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Features Consumer Behaviour Trends
Half of Americans play video games on mobile: Mintel

August 27, 2015
By Canadian Vending


Chicago – Mobile devices such as smartphones and tablets are the most popular platform for gaming, with half of Americans playing video games on mobile devices, rather than on dedicated gaming consoles, says new research from Mintel.

Americans have adopted video gaming as a source of on-the-go entertainment and socializing, not just while at home in front of a gaming console, indicates the research firm’s “Attitudes Toward Gaming” report.

Mobile devices are the most popular platform for gaming, with half of Americans (47 per cent) playing video games on mobile devices, compared to dedicated gaming consoles (36 per cent). Smartphones (39 per cent) are the most often played mobile device compared to tablets (29 per cent) and handheld gaming systems (11 per cent). High usage of mobile devices for gaming is in line with Mintel research that shows the majority of Americans who play video games play on at least two different devices (76 per cent).

Mobile gaming’s popularity is largely driven by free games, as nearly one-third of consumers (31 per cent) only play free video games. However, the industry remains profitable with adult gamers’ median monthly willingness to spend on video games at $52. An additional one fifth (19 per cent) of adults are willing to spend more than $60 per month on video games.


Although “gamer” typically refers to consumers who play video games, not all who game self-identify with the label. While men aged 18 to 34 (70 per cent) are most likely to refer to themselves as a gamer, more than two in five U.S. women aged 18 to 34 (41 per cent) and nearly one-third of those age 35 to 54 (31 per cent) also identify as gamers.

The majority of U.S. adults play video games (67 per cent), and an even larger majority of kids (92 per cent) and teens (93 per cent) also play, indicating the almost ubiquitous nature of gaming as a hobby. However, most consumers who play video games dedicate a limited amount of time to gaming. Over a quarter (28 per cent) of consumers report playing less than one hour a week, followed by 24 per cent who play between one and three hours.

“While video games are traditionally thought of as being played on gaming consoles, our research shows that consumers are bringing games with them when they are on the go in addition to playing at home. Kids and teens are most likely to play video games, but the overwhelming majority of adults are also accessing video games, as libraries of content are readily available right on their smartphones,” said Bryant Harland, technology analyst at Mintel.

When considering the type of video games that are most popular with American consumers, the research suggests more than half (58 per cent) of consumers who play video games say they prefer games that are challenging, including one-fifth (20 per cent) who prefer strategy games, 52 per cent who prefer puzzle games and 32 per cent who like to play digital word games. However, there is a risk of players quitting a game entirely if it is too challenging, as 24 per cent of players agree that they will stop playing a game if it frustrates them.

Fifty-five per cent of parents agree they are concerned with graphic content in video games, but 58 per cent agree they like the social aspects of gaming.

Mintel’s research also indicates a connection between video gaming and family time. The tendency to enjoy the social elements of gaming trends upward with household size, with three in five (62 per cent) Americans in a household of five or more people enjoying the social elements of gaming, compared to 51 per cent of overall consumers. Despite 55 per cent of parents agreeing they are concerned about the presence of graphic content in many video games, they are more likely to agree that they enjoy the social aspects of gaming (58 per cent). Furthermore, 28 per cent of Americans agree that video gaming is good for connecting with family and friends, including 32 per cent of parents with children at home.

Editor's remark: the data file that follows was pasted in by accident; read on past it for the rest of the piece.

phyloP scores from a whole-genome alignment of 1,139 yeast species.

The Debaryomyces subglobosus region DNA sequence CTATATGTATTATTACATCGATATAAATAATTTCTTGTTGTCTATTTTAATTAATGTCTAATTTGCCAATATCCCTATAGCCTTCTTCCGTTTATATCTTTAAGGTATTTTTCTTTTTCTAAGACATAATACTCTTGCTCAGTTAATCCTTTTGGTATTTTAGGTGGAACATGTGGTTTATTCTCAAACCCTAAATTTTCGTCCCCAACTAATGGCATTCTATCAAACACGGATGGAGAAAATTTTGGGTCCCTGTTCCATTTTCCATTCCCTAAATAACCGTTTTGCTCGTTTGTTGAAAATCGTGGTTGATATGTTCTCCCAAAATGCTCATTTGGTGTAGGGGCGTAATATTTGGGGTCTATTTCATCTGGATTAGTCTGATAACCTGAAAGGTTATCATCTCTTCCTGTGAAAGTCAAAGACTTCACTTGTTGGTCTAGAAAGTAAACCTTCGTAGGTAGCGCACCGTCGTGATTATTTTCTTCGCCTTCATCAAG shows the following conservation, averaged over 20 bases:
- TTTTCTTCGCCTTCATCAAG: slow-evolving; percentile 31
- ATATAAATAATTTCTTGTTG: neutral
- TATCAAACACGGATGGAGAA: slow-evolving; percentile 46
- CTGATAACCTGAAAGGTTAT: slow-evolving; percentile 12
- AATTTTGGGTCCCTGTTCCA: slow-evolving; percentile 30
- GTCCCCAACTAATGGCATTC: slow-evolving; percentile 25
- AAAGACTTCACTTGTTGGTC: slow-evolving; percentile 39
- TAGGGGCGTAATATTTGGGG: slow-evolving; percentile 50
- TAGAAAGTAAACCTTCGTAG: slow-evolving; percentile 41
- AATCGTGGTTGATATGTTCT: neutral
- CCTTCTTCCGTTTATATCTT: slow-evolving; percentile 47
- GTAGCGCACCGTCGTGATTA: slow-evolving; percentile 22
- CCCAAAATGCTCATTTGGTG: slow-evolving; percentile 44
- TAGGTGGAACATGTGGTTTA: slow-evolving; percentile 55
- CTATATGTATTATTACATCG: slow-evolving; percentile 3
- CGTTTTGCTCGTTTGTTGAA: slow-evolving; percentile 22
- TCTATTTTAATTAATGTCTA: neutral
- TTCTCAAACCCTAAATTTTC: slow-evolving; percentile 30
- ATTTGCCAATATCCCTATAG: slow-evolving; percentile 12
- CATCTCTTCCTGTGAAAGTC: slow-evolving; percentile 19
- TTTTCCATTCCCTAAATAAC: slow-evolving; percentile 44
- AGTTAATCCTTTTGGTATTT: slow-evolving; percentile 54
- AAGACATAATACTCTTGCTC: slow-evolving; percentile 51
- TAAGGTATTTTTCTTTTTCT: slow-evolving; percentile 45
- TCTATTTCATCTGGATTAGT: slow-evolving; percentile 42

Nearly half of consumers who play video games agree they are concerned with graphic content in games (47 per cent). While women were especially likely to have this concern (52 per cent), 40 per cent of men aged 18 to 34 and 45 per cent of men aged 35 to 54 also express concern.

“Video games hold a unique position in regard to violent media due to their interactivity, and it is likely that as graphics become increasingly detailed and realistic, this type of concern will grow. Additionally, interfaces, such as virtual reality, that deeply enhance immersion and interactivity will heighten the experiences players have, whether they are positive or negative. As a result, brands may be expected to provide alternative game modes that lessen the graphic content of their games. It may also be beneficial to provide more context for the graphic scenarios that occur in games,” Harland said.

Nearly a quarter (23 per cent) of American kids and 33 per cent of teens agree they spend more time playing video games than watching television. Virtually all teen boys report playing video games (97 per cent), and 93 per cent of teens overall report playing, with 35 per cent citing video games as their main source of entertainment.

“The video game market is poised for growth, especially as kids and teens, the most avid gaming population, age into adulthood. Brands that accept the challenge of meeting the diverse needs of consumers, such as concerns around price points and graphic content, will be in a good position to advance engagement among U.S. consumers,” he said.

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